Thoughts on Gutenberg and WordPress 5.0

So, Gutenberg recently took over my Twitter feed. Hundreds of fellow devs are discussing it and writing their feedback. I would like to take a bit different approach though.

First, I confess that I haven’t tried it yet, but already love it. The beta (although I think it’s too early to call it beta) is still missing a lot of features, has bugs, accessibility issues etc — check any of the recent blog posts about Gutenberg for more info. It raises tons of questions, but it looks very promising. Let’s be honest — it looks awesome!

But the most important conclusion I’ve made so far is that Gutenberg is a breaking change. It will retire a lot of plugins, both free and commercial. It will introduce new internal APIs. It will require devs to learn them. It will force devs to rewrite a lot of their code. Especially for custom client websites.

And I think it’s great. I see this as an opportunity. If WordPress introduces a major, breaking change, why limit ourselves to only this one change?

No one said that after version 4.8 comes 4.9 and after 4.9 the next version must be 5.0. The next major release without breaking changes could be 4.10 (followed by 4.11, 4.12 and so on). But the 5.0 release, once it’s ready, could be a major breaking release. It could introduce multiple breaking changes that are being discussed (and many patches are available) for years.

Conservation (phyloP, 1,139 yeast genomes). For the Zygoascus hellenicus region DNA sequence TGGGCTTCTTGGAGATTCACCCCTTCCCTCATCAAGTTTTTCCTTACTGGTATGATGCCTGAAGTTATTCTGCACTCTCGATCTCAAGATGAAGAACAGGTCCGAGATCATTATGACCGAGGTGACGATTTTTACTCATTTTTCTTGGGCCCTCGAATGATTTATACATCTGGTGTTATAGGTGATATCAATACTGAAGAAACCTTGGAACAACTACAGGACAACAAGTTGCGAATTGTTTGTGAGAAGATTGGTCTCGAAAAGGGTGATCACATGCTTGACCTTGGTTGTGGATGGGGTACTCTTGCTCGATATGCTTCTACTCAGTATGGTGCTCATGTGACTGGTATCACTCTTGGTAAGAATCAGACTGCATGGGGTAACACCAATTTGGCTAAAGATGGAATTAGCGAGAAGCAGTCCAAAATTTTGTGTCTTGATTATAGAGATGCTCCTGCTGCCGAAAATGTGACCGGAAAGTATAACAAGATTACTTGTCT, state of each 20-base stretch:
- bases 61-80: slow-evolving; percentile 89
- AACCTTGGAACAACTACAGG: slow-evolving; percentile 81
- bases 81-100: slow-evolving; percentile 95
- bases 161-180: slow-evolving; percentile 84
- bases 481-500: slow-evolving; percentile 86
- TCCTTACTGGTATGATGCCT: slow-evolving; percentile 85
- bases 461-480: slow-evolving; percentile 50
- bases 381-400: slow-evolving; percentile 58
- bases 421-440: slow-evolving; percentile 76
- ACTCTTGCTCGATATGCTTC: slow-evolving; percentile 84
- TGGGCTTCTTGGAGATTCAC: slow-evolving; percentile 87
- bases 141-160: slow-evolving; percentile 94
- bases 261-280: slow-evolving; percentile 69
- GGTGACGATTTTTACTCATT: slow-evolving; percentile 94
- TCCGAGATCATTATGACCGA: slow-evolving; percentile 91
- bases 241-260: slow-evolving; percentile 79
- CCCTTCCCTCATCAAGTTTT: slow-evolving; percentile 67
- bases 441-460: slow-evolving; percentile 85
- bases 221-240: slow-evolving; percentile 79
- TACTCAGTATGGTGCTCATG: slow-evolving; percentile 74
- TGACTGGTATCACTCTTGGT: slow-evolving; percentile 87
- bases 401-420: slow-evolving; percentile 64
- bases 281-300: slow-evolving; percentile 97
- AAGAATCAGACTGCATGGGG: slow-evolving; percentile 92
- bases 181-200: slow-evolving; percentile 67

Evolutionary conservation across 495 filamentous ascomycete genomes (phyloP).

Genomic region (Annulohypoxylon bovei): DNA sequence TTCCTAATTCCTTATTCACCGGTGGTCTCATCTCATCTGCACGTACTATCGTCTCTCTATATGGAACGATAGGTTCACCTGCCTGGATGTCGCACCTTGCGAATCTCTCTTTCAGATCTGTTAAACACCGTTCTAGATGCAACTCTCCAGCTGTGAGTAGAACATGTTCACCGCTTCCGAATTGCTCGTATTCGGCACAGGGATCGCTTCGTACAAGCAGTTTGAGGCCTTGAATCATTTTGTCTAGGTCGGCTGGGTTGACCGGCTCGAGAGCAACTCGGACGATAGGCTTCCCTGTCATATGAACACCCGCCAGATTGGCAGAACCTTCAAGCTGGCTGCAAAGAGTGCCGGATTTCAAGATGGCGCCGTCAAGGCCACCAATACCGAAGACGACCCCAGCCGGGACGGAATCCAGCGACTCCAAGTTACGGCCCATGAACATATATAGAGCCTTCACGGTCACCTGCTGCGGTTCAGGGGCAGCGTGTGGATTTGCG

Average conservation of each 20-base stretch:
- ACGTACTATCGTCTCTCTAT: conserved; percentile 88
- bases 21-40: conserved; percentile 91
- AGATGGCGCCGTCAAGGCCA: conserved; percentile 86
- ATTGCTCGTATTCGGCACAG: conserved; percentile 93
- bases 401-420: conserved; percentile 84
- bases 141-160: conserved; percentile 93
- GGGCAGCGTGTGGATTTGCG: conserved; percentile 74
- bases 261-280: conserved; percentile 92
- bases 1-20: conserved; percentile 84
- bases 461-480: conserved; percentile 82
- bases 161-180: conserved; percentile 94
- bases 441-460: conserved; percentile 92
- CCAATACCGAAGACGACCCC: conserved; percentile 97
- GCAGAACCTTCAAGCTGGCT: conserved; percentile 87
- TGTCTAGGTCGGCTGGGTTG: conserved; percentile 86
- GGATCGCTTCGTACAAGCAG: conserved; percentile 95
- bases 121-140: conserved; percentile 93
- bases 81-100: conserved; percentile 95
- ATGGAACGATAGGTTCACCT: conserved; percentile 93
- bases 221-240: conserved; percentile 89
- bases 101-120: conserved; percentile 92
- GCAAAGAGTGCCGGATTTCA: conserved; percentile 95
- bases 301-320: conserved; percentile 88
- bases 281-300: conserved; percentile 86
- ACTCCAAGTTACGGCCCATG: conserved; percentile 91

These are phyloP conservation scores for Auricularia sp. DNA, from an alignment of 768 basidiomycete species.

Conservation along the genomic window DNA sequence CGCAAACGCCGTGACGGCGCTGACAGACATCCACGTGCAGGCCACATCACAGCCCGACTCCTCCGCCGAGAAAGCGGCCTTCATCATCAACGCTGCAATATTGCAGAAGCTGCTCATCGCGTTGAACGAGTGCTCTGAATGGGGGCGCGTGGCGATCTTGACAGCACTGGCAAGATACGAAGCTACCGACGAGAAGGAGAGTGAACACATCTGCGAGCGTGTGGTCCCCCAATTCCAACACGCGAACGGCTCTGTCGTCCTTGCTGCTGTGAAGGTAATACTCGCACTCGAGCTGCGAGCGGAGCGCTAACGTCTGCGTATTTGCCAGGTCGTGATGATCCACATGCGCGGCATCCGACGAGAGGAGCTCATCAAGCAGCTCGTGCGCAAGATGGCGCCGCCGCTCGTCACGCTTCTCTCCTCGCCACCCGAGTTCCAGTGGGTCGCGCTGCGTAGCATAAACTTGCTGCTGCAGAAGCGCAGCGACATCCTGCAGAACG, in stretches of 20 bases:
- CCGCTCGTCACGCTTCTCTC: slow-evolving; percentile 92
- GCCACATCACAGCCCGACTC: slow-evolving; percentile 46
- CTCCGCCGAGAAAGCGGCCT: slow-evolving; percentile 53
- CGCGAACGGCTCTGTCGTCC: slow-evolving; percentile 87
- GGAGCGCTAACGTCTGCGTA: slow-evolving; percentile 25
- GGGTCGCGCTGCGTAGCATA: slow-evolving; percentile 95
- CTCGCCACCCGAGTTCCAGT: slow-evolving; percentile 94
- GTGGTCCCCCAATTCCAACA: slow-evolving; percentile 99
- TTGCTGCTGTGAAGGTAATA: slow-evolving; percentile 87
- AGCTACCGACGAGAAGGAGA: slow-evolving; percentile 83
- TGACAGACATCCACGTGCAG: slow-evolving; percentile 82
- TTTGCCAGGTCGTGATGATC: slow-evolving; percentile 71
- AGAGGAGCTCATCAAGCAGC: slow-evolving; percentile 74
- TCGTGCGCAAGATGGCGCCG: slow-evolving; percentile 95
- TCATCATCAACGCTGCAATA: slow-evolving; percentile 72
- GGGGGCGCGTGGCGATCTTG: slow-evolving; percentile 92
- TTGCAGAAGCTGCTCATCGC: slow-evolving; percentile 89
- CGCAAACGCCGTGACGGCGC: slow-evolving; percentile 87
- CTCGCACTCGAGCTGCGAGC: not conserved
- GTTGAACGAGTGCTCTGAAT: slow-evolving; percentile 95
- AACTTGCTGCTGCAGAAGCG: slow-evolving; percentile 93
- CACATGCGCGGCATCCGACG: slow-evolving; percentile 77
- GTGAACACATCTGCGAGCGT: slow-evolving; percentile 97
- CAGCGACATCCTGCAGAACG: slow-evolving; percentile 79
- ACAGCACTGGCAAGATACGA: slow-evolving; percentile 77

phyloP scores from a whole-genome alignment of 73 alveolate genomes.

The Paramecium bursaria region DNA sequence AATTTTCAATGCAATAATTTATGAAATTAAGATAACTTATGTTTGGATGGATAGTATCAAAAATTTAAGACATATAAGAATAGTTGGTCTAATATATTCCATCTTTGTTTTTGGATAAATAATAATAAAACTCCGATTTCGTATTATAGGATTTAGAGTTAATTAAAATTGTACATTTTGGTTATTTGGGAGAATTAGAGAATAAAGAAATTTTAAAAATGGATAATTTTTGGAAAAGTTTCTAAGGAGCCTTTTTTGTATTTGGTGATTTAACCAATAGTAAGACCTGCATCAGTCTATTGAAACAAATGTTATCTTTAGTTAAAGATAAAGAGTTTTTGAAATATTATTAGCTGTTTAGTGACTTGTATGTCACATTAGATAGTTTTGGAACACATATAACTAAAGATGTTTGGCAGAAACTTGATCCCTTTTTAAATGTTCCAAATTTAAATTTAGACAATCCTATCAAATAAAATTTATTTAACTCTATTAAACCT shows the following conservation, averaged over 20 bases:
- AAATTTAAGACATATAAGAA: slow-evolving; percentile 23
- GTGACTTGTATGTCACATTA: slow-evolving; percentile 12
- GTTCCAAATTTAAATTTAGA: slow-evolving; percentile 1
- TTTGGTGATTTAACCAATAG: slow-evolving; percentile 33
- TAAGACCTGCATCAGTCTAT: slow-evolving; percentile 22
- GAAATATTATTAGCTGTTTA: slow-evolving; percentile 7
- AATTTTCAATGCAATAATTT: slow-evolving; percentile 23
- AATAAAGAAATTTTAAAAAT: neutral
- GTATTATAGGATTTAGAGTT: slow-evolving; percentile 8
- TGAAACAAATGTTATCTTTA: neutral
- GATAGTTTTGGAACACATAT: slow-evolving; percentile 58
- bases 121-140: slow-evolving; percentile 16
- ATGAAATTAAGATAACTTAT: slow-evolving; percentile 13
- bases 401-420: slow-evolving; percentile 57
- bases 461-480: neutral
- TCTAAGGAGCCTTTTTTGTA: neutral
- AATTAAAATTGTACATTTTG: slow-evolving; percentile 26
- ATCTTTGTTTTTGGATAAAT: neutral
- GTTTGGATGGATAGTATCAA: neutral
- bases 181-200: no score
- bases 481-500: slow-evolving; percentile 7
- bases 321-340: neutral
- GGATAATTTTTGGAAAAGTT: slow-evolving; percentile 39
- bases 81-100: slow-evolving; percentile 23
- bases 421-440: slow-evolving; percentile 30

Some of those changes could be (from top of my mind, in no special order):

  • Composer support, dependency management and autoloading
  • Better routing to replace Rewrite API
  • Templating engine (Blade, Twig?)
  • Native gettext support (if available)
  • Native support for content in multiple languages
  • Abstracting away from default blog-centric architecture
  • Better support for “custom fields” (instead of wp_*meta tables)
  • Remove admin-ajax.php, force REST API
  • Store widgets as post types, don’t use wp_options table anymore
  • Don’t pollute wp_options table with transients, use dedicated table
  • Do not use hardcoded URLs in content
  • Better assets loading (async, defer etc)
  • Native UI for granular permissions control (roles and caps)

And, of course, deprecate a lot of old, legacy stuff.

This list is not complete, of course. And I don’t say everything must be stuffed into the new release. But the 5.0 could set the foundation for “making WordPress great again” — modern, flexible, better CMS for all types of content, in (m)any languages.

Latest 4.X branch can become some sort of LTS, providing critical bug fixes and security patches for several years. But the 5.X branch will become a new, modern version of WordPress — with better CMS architecture, better database schema, better codebase. And with Gutenberg.